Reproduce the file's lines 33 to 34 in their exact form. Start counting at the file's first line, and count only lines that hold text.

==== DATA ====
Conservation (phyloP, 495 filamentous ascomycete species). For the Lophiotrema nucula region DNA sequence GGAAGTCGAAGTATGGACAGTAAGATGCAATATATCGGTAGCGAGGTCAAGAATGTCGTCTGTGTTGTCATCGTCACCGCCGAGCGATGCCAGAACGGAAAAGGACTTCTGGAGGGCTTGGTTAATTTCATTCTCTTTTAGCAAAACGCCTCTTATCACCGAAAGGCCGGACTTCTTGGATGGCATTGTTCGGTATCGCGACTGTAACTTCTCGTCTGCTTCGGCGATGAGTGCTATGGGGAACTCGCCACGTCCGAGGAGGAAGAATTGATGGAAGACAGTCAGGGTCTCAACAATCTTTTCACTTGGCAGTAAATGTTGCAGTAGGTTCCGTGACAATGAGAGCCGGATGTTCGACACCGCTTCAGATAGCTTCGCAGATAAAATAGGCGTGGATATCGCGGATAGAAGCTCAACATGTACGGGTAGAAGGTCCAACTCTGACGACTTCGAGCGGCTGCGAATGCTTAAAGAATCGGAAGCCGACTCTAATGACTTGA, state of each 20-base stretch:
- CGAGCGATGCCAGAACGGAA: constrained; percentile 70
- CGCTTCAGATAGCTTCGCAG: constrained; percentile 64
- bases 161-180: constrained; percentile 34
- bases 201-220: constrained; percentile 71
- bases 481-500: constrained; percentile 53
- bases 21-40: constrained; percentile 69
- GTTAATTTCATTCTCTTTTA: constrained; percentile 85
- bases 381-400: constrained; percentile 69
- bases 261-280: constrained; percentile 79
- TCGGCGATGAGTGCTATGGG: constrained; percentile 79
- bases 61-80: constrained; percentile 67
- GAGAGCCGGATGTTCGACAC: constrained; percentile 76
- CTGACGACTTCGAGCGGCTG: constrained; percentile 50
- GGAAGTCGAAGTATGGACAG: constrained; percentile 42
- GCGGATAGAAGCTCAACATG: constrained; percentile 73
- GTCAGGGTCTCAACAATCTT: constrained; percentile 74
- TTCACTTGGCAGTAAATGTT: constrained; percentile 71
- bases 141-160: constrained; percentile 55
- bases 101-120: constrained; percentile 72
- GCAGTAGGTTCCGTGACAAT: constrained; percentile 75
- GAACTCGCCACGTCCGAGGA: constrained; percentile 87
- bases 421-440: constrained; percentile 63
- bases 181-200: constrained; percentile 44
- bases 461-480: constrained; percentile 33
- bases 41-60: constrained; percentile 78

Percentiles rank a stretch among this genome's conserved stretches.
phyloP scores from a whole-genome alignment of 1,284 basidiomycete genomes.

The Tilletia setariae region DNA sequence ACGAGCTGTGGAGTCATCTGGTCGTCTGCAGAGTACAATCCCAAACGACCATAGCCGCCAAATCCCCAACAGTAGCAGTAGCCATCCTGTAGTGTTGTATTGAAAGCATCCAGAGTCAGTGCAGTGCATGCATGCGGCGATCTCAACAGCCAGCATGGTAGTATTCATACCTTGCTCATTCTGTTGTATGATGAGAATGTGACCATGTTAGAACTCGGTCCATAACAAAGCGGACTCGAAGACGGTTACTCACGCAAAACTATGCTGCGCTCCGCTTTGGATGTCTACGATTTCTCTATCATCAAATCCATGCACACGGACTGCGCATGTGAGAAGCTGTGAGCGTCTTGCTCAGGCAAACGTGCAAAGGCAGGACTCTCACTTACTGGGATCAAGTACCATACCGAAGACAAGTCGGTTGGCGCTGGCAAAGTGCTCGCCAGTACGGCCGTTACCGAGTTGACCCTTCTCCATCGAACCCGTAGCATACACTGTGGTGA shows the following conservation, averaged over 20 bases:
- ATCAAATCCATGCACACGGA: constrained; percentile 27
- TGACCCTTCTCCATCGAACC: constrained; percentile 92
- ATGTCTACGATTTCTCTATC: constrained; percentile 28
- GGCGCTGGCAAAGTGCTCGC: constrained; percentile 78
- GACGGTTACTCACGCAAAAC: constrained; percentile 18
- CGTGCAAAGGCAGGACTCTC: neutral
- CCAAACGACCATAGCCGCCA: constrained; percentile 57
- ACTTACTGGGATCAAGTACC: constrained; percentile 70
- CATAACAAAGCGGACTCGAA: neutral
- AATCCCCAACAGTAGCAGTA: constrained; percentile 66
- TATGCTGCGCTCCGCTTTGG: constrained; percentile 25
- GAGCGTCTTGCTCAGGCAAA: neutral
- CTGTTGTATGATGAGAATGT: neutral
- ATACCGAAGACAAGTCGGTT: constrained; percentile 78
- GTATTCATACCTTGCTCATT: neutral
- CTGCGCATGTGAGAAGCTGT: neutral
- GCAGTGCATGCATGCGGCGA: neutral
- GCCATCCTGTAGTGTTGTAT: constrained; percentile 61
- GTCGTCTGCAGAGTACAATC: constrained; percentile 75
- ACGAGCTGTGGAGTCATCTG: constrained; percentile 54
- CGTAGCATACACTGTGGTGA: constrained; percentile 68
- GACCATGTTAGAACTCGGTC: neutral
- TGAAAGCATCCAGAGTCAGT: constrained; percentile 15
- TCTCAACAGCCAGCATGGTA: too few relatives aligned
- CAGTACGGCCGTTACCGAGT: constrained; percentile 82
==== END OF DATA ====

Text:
- GGCGCTGGCAAAGTGCTCGC: constrained; percentile 78
- GACGGTTACTCACGCAAAAC: constrained; percentile 18